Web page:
Mathias Dierickx

Engine programmer


Boulder Crash

Boulder crash is a game written in a custom, self made engine using C++ and DirectX. It is based on the boulder run levels featured in Crash Bandicoot.

About the project

This project uses an extended verions of a basic C++ engine, I added shadowmapping to the engine in about four days. API's used in this engine are DirectX, PhysX and Fmod.

All technologies and languages used in this project are:

It includes a main menu, a controls menu, the main level, a pause menu with reset, resume and exit options and an end game screen that displays your final score upon death or victory. It has full controller support and has basic ambient sounds and music.

The player controls a fox character that can run, jump and attack. The goal is to get to the end of the level without dying to the boulder that is chasing you down. Not only do you have to get to the end of the level, you also have to get as many points as you can by breaking crates and collecting apples while you are being chased by the boulder. The level features a lot of obstacles the player has to avoid or jump over. This makes it so you sometimes have to choose between getting crates or safely jumping over the pits.

As the engine does not include any level editor, the whole level was first modeled in 3DS max and then exported to the Overlord Engine. This was done using a combination of MaxScript to write the position, rotation and the scale for all items in the scene to a csv file. This csv file is then used to load the correct models in the engine and automatically have them in the right position. How this is done in code is outlined in the next section.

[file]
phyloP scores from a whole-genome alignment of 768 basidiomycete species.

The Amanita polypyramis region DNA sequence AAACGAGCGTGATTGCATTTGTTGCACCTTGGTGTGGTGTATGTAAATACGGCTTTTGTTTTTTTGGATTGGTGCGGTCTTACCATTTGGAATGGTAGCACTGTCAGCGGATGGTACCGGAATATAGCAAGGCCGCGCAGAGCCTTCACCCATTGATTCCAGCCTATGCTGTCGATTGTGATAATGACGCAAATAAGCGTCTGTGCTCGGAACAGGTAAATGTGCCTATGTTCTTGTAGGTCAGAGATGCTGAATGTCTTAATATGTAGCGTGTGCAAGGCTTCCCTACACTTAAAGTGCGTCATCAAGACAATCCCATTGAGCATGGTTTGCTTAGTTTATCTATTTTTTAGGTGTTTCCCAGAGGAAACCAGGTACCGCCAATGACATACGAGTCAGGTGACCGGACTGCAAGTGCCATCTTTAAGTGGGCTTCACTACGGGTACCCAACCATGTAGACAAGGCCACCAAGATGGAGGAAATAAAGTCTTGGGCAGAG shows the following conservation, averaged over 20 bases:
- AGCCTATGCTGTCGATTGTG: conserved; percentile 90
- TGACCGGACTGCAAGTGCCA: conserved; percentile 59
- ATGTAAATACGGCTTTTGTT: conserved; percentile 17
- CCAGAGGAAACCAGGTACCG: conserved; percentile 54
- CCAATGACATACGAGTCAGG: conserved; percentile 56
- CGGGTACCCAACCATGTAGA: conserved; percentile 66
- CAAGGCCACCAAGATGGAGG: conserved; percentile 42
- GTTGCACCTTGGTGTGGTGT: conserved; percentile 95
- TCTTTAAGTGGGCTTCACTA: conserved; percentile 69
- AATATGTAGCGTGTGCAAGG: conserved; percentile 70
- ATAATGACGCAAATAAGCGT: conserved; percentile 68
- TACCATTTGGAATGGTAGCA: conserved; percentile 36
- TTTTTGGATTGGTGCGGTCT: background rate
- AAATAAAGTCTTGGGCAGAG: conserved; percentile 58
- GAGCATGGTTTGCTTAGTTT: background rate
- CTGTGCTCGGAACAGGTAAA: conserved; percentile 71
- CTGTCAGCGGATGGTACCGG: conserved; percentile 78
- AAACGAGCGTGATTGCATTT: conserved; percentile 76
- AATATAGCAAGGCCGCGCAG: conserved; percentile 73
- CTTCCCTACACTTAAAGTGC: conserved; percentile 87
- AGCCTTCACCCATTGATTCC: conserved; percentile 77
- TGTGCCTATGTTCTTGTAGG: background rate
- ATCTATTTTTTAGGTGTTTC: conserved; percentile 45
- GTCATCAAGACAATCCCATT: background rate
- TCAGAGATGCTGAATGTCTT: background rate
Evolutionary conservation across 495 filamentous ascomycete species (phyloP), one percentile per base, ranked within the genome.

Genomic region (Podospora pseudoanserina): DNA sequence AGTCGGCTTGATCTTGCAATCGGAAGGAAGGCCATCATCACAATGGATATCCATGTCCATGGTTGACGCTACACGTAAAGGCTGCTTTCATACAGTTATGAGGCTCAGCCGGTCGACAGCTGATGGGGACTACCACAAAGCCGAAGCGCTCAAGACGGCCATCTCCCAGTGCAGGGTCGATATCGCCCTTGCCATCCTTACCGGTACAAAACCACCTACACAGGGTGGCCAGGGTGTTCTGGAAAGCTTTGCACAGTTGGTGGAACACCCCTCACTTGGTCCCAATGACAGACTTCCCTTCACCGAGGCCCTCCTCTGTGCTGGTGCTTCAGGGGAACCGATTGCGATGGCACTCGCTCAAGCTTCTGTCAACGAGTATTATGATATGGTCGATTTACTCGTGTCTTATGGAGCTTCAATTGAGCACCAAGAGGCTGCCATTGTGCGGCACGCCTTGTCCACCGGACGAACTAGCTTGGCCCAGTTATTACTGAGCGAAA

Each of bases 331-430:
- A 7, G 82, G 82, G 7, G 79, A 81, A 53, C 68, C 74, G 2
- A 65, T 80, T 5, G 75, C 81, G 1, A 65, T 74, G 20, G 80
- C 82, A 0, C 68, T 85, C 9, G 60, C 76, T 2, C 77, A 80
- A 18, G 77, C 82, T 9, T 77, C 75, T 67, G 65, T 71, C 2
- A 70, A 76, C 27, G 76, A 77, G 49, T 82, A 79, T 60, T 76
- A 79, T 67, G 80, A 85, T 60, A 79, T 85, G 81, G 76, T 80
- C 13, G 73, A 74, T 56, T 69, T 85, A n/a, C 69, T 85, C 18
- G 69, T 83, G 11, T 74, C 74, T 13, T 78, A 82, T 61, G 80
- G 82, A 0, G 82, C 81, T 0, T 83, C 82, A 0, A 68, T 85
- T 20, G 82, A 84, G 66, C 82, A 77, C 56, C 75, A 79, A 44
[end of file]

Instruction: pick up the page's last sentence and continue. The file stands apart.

The main level model and the gate model were both modeled and textured by me, the other models (character, trees, plants, apples...) were found online. The animations for the character are from Mixamo, imported to the engine's own animation format.

Code snippets

The following code snippet contains the code that loads static objects into the game. It uses a .csv file - generated from 3DS Max scene using MaxScript - that contains the position, rotation and scale of the items and some extra information to know which item has to be loaded into the game. Using this technique I was able to create a sizeable level with ease, not having to hard code anything into the level.

The loader is a templated header only class and uses a csv reader header include to parse the data. The constructor requires the file path to the csv file that has to be loaded, as well as a pointer to the scene the item has to be added to. This information is used in the actual load function, which reads the raw data from the csv file and uses it to construct items from the templated class and position and scale them correctly. Once the object is loaded and positioned, it is added to the scene specified in the constructor of the loader. From this point on the scene is responsible of managing the loaded items.

The following snippet is an example of how interactive objects work. The initialize and post initialize functions set all the basic parameters for the object like the material, collision boxes, collision groups, trigger and more. It is also an indication of the workflow used in the engine as well as the general setup.

This final code example shows how shadow mapping is done in the engine. The most important functions are the Begin, Draw and End functions. These are the hearth of the shadowmapping process. In the begin stage, the main render targets and shader resources get unbound and the shadowmap render target gets bound. The Draw function gets called for every object in the scene, here the scene gets rendered from the POV of the light. In the End function, the render targets get unbound again so the produced shadow map can be used in the final scene draw.